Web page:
Can Tenancies by the Entirety Go to Probate if a Spouse Dies?

By Andrine Redsteer

Some types of property are referred to as non-probate property, meaning they bypass probate entirely. The most common reason for property to bypass the probate process is it automatically becomes the property of a designated individual after the decedent's death. Non-probate property includes life insurance proceeds, payable-on-death accounts, joint tenancies with right of survivorship and tenancies by the entirety.


Probate proceedings serve to distribute property, among other things. During probate proceedings, property is distributed according to a decedent's last will and testament or according to a state's laws of intestate succession if the decedent failed to make a will. Because testators cannot leave their interests in a tenancy by the entirety to someone in a will -- nor does an interest in a tenancy by the entirety pass to someone via laws of intestate succession -- a tenancy by the entirety does not go through probate.

Tenancy by the Entirety

Only married couples are allowed to own a tenancy by the entirety. In a tenancy by the entirety, a married couple owns a piece of property as one legal entity. Each spouse owns a 100 percent share and has the right to possess the entire property. Neither spouse is permitted to unilaterally convey any interest in the tenancy by the entirety to someone else.

Protect your loved ones. Start My Estate Plan


In a tenancy by the entirety, when one spouse dies, his share passes to his surviving spouse. Because of the nature of the interests in a tenancy by the entirety -- namely, that they pass to a surviving spouse by operation of law -- these interests do not go through the probate process. Once a spouse dies, the title to the tenancy by the entirety vests completely in the surviving spouse.

Termination of Tenancy by the Entirety

Once a spouse dies and his share passes to his surviving spouse, the tenancy is terminated. However, these tenancies may be terminated during both spouses' lifetimes in the event of divorce or if both spouses agree to termination.

Protect your loved ones. Start My Estate Plan
Meaning of the Legal Term "Rights of Survivorship"


Related articles

Probate Vs. Non-Probate Assets in Ohio

In Ohio, as in other states, certain assets are classified as probate or non-probate property. Non-probate assets are said to pass outside of probate; this means they automatically pass to a joint owner or beneficiary without going through probate administration. Probate assets are subject to probate administration, regardless of whether the deceased, known as the decedent, left a will, known as dying "testate," or didn't leave a will, known as dying "intestate."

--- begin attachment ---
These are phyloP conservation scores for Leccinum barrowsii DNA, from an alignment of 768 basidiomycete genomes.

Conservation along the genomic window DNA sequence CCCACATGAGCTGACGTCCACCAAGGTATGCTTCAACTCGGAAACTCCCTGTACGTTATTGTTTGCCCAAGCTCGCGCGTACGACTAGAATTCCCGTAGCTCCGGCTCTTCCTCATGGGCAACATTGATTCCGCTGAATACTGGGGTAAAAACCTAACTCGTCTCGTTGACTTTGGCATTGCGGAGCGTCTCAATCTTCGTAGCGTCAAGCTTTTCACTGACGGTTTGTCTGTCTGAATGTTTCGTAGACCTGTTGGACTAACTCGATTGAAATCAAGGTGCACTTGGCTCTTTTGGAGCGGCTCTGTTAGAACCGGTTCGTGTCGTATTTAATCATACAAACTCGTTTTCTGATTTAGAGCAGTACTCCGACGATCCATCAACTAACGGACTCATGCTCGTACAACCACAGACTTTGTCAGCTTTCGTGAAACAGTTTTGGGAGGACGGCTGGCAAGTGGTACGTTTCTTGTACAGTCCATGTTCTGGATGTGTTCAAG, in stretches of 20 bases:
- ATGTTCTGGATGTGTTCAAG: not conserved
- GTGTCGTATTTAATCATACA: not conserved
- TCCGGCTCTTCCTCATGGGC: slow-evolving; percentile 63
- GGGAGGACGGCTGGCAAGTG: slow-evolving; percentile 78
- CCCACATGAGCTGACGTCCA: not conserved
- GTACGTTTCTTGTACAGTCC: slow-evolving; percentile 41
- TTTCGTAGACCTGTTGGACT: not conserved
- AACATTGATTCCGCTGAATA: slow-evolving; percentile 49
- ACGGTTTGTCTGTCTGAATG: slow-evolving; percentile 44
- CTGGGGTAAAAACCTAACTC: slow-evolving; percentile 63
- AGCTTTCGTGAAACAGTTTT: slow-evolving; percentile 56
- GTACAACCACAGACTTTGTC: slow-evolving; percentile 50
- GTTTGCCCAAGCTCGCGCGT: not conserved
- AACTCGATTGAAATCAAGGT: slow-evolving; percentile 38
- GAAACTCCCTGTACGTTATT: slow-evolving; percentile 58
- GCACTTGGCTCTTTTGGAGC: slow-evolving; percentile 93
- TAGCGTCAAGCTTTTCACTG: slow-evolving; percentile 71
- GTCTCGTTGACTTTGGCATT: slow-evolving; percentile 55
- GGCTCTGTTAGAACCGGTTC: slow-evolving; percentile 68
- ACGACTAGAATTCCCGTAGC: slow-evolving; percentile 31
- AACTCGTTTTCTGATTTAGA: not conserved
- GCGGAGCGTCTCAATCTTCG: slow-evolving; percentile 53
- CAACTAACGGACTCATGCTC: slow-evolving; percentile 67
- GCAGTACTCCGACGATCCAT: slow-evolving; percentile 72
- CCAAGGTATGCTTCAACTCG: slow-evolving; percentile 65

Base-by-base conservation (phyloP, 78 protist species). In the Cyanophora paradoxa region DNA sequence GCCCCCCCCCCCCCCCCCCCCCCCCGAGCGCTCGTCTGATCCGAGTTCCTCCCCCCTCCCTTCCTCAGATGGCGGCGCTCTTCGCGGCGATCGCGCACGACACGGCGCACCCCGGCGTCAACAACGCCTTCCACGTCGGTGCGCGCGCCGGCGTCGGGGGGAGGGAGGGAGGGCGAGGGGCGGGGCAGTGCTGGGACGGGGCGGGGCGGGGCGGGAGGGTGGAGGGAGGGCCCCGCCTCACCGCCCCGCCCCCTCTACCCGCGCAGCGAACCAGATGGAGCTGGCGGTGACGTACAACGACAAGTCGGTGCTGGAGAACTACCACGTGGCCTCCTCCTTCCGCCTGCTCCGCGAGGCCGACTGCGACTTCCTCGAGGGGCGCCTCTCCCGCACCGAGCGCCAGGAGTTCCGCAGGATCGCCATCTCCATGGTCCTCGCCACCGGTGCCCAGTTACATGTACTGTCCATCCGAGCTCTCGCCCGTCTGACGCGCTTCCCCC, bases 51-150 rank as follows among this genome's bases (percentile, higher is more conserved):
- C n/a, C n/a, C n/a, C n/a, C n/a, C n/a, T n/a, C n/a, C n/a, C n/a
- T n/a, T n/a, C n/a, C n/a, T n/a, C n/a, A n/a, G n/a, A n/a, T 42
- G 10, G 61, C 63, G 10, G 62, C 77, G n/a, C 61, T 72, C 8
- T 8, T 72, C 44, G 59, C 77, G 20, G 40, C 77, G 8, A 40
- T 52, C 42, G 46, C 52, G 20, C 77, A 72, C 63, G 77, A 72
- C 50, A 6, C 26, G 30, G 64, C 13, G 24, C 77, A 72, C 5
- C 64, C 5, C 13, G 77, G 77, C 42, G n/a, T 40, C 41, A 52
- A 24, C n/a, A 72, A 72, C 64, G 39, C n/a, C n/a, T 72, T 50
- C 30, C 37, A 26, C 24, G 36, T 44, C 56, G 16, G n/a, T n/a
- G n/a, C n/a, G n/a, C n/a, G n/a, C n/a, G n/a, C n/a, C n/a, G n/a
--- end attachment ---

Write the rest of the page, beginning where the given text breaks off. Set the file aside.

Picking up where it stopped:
Difference Between Community Property With Rights of Survivorship Vs. Joint Tenancy

Property held as a joint tenancy and property held as community property with rights of survivorship have many similar characteristics. When a married couple owns property as a joint tenancy or as community property with rights of survivorship, the spouse who outlives the other automatically receives the deceased spouse's property interest. However, the two types of ownership differ regarding how each is taxed upon the death of a spouse.

Do You Have to Partition Undivided Property in a Will?

Partitioning is a judicial process that divides co-owned real estate among its owners. A will can transfer the decedent’s share of co-owned property or it may establish that certain real estate is to be co-owned by certain beneficiaries. In all of these cases, partitioning the property is generally not required. If there is a conflict among the owners about the property's use, however, or if one owner wants unrestricted ownership over a portion of the real estate, the owners may choose to partition the property.

LegalZoom. Legal help is here. Start Here. Wills. Trusts. Attorney help.

Related articles

Nebraska Divorce & Joint Tenancy Laws

In a joint tenancy, multiple owners hold property at the same time. In some states, a joint tenancy between a husband ...

Ohio Probate Law Concerning Property Deeds in Multiple Names With No Rights to Survivorship

Frequently, an estate or inheritance involves multiple heirs. If a last will and testament exists, even it may not ...

South Carolina Estate Laws

All of the property a person acquires during his life is collectively called an estate. When that person dies, the ...

Tenants by the Entirety in a Divorce

Tenancy by the entirety is a legal doctrine allowing for a specific form of marital property ownership. The legal ...

Browse by category
Ready to Begin? GET STARTED